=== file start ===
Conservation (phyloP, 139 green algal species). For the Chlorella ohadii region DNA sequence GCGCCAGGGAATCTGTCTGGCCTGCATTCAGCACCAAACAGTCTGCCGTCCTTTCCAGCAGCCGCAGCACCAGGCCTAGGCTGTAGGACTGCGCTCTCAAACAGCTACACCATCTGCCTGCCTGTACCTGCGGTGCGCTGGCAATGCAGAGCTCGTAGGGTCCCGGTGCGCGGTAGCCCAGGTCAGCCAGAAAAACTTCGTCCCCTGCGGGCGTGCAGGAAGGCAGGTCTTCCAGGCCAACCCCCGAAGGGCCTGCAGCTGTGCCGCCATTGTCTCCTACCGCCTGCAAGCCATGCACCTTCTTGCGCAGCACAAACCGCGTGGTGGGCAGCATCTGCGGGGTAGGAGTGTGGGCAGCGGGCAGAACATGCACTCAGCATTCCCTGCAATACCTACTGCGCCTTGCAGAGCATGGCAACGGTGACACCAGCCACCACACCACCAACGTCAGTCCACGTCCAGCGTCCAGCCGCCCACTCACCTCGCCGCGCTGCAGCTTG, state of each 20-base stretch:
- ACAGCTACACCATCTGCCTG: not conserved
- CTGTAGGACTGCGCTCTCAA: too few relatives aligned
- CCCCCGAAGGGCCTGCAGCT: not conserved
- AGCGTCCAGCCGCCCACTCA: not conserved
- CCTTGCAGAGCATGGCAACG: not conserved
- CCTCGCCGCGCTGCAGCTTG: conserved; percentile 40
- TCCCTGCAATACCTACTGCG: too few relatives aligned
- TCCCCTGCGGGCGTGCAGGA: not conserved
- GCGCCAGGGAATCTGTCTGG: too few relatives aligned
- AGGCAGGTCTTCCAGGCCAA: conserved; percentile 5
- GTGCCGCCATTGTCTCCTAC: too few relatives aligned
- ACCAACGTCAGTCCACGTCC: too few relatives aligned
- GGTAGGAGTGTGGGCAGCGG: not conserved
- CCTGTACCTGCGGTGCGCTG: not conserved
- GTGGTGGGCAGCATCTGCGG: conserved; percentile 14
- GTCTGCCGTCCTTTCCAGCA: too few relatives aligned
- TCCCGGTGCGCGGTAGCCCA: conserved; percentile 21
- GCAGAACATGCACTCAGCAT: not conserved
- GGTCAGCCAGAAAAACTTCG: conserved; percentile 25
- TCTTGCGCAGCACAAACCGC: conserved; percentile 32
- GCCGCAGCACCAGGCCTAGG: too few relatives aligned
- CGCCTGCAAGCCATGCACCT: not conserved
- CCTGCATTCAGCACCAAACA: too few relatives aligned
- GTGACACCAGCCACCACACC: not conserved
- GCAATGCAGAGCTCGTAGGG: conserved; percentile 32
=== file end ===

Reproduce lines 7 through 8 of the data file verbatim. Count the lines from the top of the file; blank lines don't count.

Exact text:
- CCTCGCCGCGCTGCAGCTTG: conserved; percentile 40
- TCCCTGCAATACCTACTGCG: too few relatives aligned